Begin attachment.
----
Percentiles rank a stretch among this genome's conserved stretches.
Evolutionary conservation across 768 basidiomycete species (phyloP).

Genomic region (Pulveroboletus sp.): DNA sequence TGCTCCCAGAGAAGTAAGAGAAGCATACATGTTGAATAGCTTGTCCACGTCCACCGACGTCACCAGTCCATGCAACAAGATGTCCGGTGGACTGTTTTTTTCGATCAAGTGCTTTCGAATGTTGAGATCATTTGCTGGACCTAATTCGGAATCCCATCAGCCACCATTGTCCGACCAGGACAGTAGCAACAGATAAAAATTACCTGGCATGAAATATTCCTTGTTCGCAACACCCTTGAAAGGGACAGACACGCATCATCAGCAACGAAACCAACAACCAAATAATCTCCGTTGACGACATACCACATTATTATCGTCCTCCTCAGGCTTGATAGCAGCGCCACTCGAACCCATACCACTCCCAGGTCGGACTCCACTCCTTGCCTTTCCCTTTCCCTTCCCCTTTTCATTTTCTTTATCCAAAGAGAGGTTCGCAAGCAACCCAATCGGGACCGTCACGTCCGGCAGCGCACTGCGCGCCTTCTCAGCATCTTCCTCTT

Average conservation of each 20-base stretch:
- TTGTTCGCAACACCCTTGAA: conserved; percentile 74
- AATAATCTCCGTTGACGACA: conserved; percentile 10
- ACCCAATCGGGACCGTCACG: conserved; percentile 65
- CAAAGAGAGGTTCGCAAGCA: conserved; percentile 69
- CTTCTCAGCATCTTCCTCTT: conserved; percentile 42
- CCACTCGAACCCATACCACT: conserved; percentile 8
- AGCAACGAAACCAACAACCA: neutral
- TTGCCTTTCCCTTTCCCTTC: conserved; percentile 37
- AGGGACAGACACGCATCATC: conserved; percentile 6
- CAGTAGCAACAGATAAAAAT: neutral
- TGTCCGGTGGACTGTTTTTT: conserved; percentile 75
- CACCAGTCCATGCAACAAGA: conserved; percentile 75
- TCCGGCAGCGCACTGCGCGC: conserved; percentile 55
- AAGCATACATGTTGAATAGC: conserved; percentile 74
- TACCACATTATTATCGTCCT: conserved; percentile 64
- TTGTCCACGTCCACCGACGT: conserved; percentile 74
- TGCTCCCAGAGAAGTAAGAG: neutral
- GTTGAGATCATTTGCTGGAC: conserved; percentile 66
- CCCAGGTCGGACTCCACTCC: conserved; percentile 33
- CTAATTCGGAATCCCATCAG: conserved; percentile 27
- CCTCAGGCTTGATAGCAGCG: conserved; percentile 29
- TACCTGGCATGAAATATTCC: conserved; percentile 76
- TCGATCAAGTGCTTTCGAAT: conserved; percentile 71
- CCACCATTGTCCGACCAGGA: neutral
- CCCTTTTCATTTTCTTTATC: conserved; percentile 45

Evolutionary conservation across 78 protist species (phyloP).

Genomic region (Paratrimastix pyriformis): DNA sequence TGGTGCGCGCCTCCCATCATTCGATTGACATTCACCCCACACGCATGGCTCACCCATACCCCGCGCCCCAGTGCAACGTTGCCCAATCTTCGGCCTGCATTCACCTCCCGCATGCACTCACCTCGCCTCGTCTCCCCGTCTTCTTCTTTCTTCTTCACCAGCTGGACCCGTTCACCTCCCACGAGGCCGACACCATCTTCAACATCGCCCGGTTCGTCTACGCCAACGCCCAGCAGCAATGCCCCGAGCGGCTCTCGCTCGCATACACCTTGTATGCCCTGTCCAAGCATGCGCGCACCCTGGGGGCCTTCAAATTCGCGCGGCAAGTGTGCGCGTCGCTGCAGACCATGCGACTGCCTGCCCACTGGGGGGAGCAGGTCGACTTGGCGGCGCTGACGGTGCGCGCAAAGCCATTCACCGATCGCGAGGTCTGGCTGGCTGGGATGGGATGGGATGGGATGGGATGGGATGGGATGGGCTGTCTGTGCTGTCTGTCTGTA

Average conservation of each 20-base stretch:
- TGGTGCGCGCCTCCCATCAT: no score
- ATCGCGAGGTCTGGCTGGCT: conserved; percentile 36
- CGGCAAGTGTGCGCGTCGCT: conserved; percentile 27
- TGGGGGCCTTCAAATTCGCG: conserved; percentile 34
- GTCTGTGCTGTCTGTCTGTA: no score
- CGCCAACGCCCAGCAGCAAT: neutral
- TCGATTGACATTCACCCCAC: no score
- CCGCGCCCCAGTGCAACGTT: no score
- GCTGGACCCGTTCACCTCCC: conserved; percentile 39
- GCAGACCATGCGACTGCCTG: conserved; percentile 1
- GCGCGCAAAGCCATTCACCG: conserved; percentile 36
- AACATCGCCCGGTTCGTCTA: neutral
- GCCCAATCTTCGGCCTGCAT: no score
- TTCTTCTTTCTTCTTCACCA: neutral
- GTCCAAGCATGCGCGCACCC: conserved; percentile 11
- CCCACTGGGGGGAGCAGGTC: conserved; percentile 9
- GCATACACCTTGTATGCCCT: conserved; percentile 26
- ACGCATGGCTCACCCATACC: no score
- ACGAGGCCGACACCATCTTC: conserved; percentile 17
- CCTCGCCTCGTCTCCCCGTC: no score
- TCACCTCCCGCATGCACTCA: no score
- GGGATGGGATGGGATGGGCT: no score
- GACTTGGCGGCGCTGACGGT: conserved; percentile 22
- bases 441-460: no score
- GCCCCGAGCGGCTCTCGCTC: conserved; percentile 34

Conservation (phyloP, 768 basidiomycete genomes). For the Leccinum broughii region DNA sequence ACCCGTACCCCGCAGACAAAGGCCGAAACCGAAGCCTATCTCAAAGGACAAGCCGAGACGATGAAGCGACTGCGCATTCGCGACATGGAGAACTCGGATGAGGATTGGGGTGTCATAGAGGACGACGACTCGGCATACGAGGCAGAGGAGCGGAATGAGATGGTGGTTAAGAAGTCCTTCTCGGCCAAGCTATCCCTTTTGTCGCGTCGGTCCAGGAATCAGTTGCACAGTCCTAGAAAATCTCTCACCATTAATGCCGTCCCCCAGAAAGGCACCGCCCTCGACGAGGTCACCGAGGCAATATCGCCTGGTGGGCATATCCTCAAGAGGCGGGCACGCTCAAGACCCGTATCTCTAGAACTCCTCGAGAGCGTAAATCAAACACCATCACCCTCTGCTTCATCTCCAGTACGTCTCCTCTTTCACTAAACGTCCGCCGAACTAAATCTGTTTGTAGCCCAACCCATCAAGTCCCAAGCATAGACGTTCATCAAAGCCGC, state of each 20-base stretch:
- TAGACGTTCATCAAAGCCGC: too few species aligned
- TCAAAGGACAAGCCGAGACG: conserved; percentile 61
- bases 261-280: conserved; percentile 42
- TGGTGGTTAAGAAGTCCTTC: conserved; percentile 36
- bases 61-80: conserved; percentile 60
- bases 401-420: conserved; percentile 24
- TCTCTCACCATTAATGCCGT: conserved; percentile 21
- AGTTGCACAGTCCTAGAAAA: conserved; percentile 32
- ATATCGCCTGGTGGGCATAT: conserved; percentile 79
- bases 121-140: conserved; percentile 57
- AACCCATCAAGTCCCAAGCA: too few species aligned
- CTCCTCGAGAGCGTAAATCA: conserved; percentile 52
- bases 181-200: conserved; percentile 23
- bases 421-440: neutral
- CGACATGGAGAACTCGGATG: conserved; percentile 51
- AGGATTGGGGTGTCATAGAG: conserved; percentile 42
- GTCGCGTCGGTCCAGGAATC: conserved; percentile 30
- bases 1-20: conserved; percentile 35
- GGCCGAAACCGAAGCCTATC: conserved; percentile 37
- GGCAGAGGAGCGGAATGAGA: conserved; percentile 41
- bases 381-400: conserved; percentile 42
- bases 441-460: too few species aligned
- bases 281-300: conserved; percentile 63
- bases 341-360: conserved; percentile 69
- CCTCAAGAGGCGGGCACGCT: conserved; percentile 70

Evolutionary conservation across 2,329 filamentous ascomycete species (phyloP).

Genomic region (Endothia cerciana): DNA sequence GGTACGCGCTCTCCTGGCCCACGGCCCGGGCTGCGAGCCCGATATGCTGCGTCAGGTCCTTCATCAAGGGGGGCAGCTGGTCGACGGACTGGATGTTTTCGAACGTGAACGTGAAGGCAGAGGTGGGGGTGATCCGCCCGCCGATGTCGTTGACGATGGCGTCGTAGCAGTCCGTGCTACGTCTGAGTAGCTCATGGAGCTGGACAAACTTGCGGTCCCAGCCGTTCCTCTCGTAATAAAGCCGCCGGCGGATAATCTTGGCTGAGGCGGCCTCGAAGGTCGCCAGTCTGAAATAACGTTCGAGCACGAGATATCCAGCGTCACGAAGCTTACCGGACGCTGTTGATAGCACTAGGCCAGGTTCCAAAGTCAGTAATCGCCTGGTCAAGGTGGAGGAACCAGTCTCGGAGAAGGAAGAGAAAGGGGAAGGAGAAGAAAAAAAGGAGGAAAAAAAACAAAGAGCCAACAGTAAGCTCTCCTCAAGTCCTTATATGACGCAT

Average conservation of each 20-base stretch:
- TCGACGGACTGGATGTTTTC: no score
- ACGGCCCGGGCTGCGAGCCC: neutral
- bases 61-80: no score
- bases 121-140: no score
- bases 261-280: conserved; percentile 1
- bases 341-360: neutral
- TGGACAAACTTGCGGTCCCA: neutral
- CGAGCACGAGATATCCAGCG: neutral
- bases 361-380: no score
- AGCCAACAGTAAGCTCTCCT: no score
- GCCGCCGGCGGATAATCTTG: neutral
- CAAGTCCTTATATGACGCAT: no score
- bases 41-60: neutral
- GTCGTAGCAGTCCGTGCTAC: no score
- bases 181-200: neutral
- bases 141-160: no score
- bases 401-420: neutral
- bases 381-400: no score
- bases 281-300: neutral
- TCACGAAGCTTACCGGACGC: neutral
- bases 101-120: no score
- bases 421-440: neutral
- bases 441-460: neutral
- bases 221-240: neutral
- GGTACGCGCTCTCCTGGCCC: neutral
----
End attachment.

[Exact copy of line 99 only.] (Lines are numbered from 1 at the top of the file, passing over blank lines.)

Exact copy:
- bases 41-60: neutral